Power trio

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The Jimi Hendrix Experience Jimi Hendrix Experience.png
The Jimi Hendrix Experience

A power trio is a rock and roll band format having a lineup of electric guitar, bass guitar and drum kit (drums and cymbals), leaving out the second rhythm guitar or keyboard instrument that are used in other rock music bands that are quartets and quintets. Larger rock bands use one or more additional rhythm section to fill out the sound with chords and harmony parts.

Rock and roll is a genre of popular music that originated and evolved in the United States during the late 1940s and early 1950s from musical styles such as gospel, jump blues, jazz, boogie woogie, and rhythm and blues, and country music. While elements of what was to become rock and roll can be heard in blues records from the 1920s and in country records of the 1930s, the genre did not acquire its name until 1954.

Electric guitar electrified guitar; fretted stringed instrument with a neck and body that uses a pickup to convert the vibration of its strings into electrical signals

An electric guitar is a guitar that uses one or more pickups to convert the vibration of its strings into electrical signals. The vibration occurs when a guitar player strums, plucks, fingerpicks, slaps or taps the strings. The pickup generally uses electromagnetic induction to create this signal, which being relatively weak is fed into a guitar amplifier before being sent to the speaker(s), which converts it into audible sound.

The bass guitar is a plucked string instrument similar in appearance and construction to an electric or an acoustic guitar, except with a longer neck and scale length, and typically four to six strings or courses.

Contents

Most power trios in hard rock and heavy metal music use the electric guitar player in two roles; during much of the song, they play rhythm guitar, playing the chord progression for the song and performing the song's important riffs, and then switching to a lead guitar role during the guitar solo. While one or more band members typically sing while they play their instruments, power trios in hard rock and heavy metal music generally emphasize instrumental performance and overall sonic impact over vocals and lyrics. [1] An example of a power trio is Motörhead, which consisted of a bassist, guitarist and drummer, with Lemmy, the bass guitarist, singing lead vocals simultaneously while he played bass.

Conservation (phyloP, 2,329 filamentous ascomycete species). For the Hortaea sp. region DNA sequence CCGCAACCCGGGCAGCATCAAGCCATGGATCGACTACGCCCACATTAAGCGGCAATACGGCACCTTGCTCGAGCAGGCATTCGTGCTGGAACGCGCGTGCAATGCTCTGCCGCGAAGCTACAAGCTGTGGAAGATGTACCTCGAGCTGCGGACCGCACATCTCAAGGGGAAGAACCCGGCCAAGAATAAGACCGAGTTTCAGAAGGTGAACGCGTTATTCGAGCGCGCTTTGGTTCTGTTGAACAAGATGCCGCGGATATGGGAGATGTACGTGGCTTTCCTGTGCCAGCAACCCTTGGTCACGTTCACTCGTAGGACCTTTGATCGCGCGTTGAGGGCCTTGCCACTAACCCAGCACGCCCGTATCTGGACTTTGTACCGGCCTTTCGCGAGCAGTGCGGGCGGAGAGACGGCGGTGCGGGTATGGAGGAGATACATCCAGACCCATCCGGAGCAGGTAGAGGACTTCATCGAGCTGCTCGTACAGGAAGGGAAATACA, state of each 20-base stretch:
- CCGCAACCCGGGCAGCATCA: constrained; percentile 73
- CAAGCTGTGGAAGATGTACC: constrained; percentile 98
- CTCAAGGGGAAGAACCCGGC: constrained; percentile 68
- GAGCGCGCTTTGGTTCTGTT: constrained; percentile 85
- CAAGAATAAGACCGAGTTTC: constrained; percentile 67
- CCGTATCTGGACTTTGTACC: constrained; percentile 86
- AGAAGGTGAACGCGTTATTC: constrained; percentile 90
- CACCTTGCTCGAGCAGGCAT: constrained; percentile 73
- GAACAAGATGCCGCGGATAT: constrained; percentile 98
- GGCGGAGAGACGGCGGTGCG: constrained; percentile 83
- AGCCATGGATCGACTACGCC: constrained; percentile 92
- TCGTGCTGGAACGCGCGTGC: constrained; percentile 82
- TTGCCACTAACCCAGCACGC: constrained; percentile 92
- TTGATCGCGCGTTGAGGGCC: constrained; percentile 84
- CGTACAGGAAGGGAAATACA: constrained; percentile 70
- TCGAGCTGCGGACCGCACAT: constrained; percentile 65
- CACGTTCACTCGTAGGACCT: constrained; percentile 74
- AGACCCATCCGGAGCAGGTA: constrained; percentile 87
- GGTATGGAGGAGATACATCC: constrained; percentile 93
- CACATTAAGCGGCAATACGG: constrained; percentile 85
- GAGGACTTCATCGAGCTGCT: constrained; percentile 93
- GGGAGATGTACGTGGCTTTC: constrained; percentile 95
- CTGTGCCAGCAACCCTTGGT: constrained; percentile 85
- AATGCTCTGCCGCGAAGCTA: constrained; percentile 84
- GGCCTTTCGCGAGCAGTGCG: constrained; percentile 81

Hard rock is a loosely defined subgenre of rock music that began in the mid-1960s, with the garage, psychedelic and blues rock movements. It is typified by a heavy use of aggressive vocals, distorted electric guitars, bass guitar, drums, and often accompanied with keyboards.

Heavy metal is a genre of rock music that developed in the late 1960s and early 1970s, largely in the United Kingdom. With roots in blues rock, psychedelic rock, and acid rock, the bands that created heavy metal developed a thick, massive sound, characterized by highly amplified distortion, extended guitar solos, emphatic beats, and overall loudness. The genre's lyrics and performance styles are sometimes associated with aggression and machismo.

Rhythm guitar guitar technique; part of the rhythmic pulse in conjunction with other instruments from the rhythm section

In music performances, rhythm guitar is a technique and role that performs a combination of two functions: to provide all or part of the rhythmic pulse in conjunction with other instruments from the rhythm section ; and to provide all or part of the harmony, i.e. the chords from a song's chord progression, where a chord is a group of notes played together. Therefore, the basic technique of rhythm guitar is to hold down a series of chords with the fretting hand while strumming or fingerpicking rhythmically with the other hand. More developed rhythm techniques include arpeggios, damping, riffs, chord solos, and complex strums.

History

The rise of the power trio in the 1960s was made possible in part by developments in amplifier technology that greatly enhanced the volume of the electric guitar and bass. Particularly, the popularization of the electric bass guitar defined the bottom end and filled in the gaps. Since the amplified bass could also now be louder, the rest of the band could also play at higher volumes, without fear of being unable to hear the bass. This allowed a three-person band to have the same sonic impact as a large band but left far more room for improvisation and creativity, unencumbered by the need for detailed arrangements. As with the organ trio, a 1960s-era soul jazz group centered on the amplified Hammond organ, a three-piece group could fill a large bar or club with a big sound for a much lower price than a large rock and roll band. A power trio, at least in its blues rock incarnation, is also generally held to have developed out of Chicago-style blues bands such as Muddy Waters' trio.